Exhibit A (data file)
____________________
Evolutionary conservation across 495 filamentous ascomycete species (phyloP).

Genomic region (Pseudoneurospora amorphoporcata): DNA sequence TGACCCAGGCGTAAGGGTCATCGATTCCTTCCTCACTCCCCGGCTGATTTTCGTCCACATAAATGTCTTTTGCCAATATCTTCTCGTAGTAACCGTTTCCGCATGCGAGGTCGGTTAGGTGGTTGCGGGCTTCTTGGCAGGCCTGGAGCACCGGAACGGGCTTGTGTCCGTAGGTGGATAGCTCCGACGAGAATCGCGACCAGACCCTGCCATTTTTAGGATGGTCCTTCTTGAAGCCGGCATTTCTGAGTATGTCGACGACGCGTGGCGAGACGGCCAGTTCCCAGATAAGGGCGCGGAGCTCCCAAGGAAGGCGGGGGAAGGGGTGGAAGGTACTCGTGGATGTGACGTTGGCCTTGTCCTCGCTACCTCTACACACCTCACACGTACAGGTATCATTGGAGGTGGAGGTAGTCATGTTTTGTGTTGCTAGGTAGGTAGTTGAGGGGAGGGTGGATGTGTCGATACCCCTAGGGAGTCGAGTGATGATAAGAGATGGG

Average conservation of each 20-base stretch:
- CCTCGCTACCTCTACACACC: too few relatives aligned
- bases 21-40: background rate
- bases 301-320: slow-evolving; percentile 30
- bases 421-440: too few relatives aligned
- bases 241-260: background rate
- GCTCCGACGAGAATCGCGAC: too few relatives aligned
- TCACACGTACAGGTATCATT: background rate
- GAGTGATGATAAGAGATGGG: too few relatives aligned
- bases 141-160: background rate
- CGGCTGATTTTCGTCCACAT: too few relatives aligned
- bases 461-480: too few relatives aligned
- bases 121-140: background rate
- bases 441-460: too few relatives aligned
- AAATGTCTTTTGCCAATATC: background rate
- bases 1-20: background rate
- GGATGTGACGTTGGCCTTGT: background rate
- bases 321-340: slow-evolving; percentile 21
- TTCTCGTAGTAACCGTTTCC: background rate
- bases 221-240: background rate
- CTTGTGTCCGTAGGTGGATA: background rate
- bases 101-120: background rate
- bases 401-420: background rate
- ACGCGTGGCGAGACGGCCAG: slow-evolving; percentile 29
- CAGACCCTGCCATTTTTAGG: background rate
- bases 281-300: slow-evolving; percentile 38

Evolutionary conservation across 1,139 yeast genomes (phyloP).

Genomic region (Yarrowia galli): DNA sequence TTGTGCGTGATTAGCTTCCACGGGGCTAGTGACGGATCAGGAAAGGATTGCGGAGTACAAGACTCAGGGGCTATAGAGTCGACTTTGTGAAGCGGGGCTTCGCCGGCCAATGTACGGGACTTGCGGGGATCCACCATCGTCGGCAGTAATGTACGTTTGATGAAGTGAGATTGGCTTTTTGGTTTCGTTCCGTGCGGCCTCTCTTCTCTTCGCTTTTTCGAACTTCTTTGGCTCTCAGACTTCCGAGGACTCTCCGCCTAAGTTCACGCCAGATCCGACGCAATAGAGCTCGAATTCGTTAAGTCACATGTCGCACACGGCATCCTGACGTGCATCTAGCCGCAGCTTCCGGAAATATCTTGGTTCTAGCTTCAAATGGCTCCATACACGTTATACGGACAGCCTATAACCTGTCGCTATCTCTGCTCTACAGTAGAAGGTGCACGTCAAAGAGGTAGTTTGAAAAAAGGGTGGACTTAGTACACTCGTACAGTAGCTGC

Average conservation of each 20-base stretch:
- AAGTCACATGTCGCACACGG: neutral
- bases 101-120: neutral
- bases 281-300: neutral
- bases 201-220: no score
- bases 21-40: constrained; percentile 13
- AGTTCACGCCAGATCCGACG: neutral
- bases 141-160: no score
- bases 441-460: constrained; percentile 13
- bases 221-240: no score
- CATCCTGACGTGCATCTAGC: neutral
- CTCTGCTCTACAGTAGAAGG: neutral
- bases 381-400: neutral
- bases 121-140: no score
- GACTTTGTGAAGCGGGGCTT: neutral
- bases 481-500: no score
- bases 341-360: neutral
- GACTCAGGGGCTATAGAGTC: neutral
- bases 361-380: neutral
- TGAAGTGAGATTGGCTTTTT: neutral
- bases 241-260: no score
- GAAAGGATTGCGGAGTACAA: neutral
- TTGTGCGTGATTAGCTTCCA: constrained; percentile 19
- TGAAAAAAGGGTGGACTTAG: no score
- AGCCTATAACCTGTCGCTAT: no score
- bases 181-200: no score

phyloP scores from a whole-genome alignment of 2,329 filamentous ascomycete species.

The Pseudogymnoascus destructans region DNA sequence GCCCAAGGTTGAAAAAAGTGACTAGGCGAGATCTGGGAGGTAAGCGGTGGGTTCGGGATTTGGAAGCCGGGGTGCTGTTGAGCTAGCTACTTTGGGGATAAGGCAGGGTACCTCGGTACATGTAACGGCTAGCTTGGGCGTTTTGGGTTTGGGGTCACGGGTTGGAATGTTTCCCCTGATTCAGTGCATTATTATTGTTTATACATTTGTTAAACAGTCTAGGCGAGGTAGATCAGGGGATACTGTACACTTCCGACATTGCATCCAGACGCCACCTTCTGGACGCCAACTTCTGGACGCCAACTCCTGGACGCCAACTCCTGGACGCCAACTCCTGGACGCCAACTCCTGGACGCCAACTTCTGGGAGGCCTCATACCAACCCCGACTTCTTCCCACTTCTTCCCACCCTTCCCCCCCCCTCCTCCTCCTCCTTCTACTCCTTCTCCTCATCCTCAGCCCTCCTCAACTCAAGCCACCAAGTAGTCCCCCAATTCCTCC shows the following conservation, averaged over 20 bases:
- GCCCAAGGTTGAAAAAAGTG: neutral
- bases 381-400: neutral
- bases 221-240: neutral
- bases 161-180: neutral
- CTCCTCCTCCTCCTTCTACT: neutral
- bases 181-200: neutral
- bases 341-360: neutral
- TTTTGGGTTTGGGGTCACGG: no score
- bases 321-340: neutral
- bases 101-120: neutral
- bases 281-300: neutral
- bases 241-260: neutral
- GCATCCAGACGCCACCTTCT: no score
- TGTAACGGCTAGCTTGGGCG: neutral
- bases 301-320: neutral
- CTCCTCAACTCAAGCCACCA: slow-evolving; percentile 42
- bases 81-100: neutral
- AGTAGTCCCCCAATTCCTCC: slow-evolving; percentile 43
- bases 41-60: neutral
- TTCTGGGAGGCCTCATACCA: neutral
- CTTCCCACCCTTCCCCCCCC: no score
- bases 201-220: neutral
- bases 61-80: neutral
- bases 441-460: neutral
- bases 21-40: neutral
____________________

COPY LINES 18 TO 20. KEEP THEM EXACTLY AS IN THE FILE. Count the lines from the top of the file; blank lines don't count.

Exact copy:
- bases 1-20: background rate
- GGATGTGACGTTGGCCTTGT: background rate
- bases 321-340: slow-evolving; percentile 21